Tonight at the Sundance premier of Kevin Smith’s Red State, after weeks of hyping a public auction of distribution rights inside the theater immediately following the screening, with speculation floating around that the movie already had a deal lined up in advance, and criticism that it was all a big spin for the sake of publicity, Smith announced the big reveal himself: He’s not going to hand this film over to a distribution firm. Rather, he’s going to create a brand new branch of his own Smodcast network called Smodcast Pictures, and distribute the film without the help of a studio. This is a very, very big deal. Find out more about the story that allegedly sent Harvey Weinstein fuming out of the theater midway through the announcement, after the jump…
Smith made a big point of the fact that his life took the turn it did when he took a chance with Clerks at Sundance. He put his livelihood on the line, and it paid off in a major way. But the last few of his movies, which were released with the benefit of studio backing, still lost money because no matter how well they did in the box office, they had spent so much on marketing the films, they would never make a significant profit.
However, since he’s built up his own fan base over the last two decades, he now has the means to reach out to audiences on his own. The movie’s official release date will be October 19th, 2011 (the 17th anniversary of the theatrical release of Clerks). In the mean time, he’s going to take the film on a tour of the country to build word of mouth awareness, complete with live Q&A’s from himself and the film’s breakout star, Michael Parks. Who knows, he might even sing a song or two! The tour will start in New York, go to Chicago, Boston, Indianapolis, Kansas City, Seattle, and Austin, to name a few. They will not make TV ads or theatrical trailers for the film, but rather rely on word of mouth and audience enthusiasm. “The fans are the ones who got us to make this film, and they’re going to be the ones who help us get it seen,” was the sentiment he expressed.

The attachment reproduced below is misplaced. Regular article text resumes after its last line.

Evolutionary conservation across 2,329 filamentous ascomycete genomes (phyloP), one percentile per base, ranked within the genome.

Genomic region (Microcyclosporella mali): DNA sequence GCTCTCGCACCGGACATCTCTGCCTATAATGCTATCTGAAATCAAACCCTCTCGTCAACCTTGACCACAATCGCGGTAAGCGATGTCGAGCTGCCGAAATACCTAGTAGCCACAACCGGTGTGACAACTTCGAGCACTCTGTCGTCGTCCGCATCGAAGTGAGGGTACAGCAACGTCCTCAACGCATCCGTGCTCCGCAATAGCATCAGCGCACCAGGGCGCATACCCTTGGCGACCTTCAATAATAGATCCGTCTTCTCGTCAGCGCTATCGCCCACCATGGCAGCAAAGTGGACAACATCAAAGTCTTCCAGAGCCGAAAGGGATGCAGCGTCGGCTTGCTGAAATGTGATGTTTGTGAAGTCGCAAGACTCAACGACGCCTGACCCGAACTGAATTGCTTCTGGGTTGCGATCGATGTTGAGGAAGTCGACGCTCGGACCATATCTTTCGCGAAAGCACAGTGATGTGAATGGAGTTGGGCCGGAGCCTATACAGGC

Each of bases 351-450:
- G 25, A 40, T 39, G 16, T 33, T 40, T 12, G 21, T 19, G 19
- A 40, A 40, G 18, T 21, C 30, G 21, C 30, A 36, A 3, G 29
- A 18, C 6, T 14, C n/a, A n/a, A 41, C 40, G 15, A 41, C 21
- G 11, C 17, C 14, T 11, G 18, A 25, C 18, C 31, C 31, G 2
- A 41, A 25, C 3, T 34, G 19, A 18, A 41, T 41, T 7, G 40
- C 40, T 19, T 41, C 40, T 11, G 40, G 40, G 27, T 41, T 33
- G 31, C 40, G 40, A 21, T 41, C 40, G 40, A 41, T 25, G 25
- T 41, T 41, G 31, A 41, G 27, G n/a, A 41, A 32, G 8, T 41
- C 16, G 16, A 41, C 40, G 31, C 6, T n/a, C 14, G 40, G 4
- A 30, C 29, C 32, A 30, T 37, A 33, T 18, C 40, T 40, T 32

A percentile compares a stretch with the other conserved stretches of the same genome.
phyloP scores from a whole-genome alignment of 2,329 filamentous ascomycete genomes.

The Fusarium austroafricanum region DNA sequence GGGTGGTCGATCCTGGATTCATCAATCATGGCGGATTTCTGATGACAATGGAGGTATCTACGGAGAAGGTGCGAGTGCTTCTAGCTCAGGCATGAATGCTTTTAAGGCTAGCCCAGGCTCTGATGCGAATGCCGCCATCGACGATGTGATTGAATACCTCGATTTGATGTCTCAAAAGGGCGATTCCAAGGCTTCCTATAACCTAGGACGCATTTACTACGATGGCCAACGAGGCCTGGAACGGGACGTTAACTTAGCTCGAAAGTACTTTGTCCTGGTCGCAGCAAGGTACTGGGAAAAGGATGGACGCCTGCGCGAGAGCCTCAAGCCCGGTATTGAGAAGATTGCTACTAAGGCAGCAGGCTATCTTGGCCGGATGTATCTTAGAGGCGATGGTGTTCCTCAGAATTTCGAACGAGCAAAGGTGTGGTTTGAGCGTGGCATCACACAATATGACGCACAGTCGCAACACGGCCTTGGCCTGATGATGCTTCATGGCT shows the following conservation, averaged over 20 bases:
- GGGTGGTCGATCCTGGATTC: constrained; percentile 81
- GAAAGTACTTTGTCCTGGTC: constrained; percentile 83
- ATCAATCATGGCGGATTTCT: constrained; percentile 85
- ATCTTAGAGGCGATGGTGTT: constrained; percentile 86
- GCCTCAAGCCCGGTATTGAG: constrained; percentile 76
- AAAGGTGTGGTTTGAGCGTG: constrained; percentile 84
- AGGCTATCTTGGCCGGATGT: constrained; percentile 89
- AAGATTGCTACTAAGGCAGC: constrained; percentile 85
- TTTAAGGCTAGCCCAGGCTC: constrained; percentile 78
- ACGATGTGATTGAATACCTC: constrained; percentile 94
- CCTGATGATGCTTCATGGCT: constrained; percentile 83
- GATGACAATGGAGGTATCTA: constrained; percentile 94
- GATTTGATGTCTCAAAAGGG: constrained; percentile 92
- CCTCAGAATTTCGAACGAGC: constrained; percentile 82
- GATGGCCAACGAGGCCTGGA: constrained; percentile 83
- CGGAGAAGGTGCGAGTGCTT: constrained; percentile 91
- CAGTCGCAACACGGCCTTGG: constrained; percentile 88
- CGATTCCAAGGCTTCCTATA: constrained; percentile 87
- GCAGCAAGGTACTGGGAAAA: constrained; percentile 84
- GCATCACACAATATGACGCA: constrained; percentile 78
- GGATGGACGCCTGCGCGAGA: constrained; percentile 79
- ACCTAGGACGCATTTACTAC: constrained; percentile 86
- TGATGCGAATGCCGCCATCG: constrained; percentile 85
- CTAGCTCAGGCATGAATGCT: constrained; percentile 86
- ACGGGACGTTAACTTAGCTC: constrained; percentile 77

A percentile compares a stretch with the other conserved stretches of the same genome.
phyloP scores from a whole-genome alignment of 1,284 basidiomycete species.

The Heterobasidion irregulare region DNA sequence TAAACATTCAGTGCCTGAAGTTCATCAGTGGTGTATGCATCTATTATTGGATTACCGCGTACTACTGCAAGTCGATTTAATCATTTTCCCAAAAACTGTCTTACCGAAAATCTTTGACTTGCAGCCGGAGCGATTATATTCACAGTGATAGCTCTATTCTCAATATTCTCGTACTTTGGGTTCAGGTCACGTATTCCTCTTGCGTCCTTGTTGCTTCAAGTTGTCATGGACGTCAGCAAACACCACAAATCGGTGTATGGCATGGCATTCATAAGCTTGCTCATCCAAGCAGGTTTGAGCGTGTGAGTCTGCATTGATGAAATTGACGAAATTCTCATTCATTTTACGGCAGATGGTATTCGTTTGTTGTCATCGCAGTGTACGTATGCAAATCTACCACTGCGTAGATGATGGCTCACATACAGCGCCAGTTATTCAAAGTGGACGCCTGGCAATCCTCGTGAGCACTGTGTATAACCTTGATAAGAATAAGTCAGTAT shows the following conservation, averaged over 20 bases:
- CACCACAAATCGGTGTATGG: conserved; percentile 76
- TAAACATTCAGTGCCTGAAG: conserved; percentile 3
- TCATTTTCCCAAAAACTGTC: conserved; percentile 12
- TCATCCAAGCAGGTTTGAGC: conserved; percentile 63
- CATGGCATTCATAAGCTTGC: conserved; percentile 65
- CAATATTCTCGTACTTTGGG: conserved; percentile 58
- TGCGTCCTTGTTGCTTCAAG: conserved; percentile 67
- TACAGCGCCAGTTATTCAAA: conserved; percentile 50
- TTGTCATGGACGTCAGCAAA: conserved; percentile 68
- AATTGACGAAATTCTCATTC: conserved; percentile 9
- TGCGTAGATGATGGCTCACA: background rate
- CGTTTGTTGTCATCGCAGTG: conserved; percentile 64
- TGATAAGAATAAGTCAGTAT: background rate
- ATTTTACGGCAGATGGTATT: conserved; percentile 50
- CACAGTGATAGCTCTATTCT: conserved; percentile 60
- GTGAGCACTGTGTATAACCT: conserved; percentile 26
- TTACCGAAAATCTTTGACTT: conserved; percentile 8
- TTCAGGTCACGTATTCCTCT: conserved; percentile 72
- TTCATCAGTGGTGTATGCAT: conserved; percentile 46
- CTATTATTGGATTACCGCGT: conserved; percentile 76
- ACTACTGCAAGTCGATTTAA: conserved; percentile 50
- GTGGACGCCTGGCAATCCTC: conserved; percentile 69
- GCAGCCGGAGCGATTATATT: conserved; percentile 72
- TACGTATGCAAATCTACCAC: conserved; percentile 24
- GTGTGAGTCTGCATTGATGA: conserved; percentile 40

“Independent film has shown the world that we can make our own movies, but now we need to show them that we can release our own movies. True independence does not involve handing your work over to some jackass at the end of the day.” I think it’s safe to say that he’s burned more than a few bridges. But he’s also announced his retirement. His tenth and final film, Hit Somebody, will be released in 2012. “I will have made my movies, now I’ll help make your movies.” So at least if this fails, he doesn’t have to worry about it spoiling whatever remains of his career. However, if this experiment works, then he could rock the movie industry. Media has become so much more accessible, and everyone has talked about finding a new distribution model for years now. However, people seem to limit the scope of this discussion specifically to YouTube, which keeps the distribution on the internet. If Smith can prove that his podcast network has the ability to reach audiences and bring them to movie theaters, then he may be able to create a new model which will expose audiences to new filmmakers by cutting out the middlemen who have refused to grow with the times and technology. We will all keep our fingers crossed for Smith.
Check out Red State when it comes to a city near you!